The current law requires gun dealers to keep prints on file for a year.
TBI reports it has only requested one thumbprint since the current law was enacted. That print was smudged and unusable
"In the ten years I've been here I have never had law enforcement come in and say we would like to have the fingerprints from this individual," says Bowman. ...
[Florida] Broward schools may consider ammo a "weapon":
A box of bullets or shotgun shells brought onto Broward County Click here for restaurant inspection reports school grounds would be considered weapons if the School Board approves a recommended change to the district's student code of conduct.
Ammunition already isn't allowed on campus, though the school district does not classify it as weapons. The district's code of conduct does not specify how school officials will discipline a student who brings bullets or other similar items to school.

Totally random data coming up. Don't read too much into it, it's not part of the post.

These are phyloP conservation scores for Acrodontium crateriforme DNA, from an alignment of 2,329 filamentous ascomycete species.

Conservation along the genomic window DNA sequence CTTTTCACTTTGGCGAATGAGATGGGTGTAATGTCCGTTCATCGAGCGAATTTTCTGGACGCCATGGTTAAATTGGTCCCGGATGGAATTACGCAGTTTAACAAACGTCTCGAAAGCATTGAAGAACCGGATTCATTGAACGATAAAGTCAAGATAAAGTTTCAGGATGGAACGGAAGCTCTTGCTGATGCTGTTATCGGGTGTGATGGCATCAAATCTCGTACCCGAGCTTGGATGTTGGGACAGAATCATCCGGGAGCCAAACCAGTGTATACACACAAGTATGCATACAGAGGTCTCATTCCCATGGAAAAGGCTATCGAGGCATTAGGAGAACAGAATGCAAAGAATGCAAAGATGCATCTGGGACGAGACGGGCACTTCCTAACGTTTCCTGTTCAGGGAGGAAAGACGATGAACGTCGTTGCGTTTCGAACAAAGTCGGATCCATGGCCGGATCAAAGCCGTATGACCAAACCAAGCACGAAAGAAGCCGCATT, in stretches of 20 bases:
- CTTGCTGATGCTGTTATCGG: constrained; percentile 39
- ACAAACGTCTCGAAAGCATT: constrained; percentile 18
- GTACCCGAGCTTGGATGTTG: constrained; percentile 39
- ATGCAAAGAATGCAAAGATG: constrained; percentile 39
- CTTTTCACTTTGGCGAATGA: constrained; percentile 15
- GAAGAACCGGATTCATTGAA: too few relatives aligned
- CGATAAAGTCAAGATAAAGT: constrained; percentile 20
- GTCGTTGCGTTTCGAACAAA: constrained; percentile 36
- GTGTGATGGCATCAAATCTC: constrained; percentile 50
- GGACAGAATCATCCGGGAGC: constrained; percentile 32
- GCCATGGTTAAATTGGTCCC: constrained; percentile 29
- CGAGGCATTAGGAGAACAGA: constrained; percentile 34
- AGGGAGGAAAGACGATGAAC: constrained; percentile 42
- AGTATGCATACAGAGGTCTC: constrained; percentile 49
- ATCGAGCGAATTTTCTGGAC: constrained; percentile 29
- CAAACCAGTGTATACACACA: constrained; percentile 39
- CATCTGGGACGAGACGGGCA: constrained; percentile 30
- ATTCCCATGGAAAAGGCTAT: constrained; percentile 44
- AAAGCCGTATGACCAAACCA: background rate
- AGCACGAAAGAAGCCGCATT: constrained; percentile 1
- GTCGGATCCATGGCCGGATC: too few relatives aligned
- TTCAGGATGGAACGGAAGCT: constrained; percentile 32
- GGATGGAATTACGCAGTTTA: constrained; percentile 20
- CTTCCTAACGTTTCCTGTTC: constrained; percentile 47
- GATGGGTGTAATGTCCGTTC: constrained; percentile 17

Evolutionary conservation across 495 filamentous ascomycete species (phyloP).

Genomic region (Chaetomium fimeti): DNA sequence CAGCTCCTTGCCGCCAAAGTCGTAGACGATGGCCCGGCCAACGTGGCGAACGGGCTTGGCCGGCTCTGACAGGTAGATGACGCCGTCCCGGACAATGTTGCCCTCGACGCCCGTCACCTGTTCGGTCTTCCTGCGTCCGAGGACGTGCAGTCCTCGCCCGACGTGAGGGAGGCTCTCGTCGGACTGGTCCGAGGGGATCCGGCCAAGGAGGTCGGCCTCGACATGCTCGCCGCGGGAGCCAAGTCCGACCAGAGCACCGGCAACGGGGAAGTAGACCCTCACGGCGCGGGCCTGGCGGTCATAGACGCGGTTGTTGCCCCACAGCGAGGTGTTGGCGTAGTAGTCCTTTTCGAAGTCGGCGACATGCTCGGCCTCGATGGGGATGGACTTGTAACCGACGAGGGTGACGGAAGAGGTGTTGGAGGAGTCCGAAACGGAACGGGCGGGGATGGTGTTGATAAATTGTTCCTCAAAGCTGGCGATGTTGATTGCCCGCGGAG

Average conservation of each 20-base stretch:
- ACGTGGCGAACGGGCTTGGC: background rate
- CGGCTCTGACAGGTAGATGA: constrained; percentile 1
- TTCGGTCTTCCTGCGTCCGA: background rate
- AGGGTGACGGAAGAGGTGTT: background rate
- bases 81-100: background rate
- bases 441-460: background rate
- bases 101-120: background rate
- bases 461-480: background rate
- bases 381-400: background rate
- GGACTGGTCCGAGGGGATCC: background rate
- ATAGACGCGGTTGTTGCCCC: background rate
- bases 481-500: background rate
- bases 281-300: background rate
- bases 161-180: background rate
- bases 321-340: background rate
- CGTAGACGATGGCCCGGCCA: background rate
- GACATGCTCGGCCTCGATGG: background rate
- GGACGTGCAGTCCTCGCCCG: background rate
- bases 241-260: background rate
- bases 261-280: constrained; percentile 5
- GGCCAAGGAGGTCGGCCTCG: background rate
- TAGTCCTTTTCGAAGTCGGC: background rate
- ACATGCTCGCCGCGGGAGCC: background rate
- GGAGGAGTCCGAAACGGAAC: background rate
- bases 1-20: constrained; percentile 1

The proposed change comes just months after the November shooting death of Amanda Collette, who died after she was shot by a classmate at Dillard High School. It also comes amid heightened public concern over an increasing number of weapons found on Broward campuses. In the 2007-08 school year, school officials seized 503 weapons, up from 315 the previous school year.
If the School Board approves the change Tuesday, a student who next school year brings bullets or other ammunition to school would be considered in possession of a Class B weapon, the same category as knives, toy guns, razor blades, Chinese stars, nunchakus, pepper spray and ice picks. ...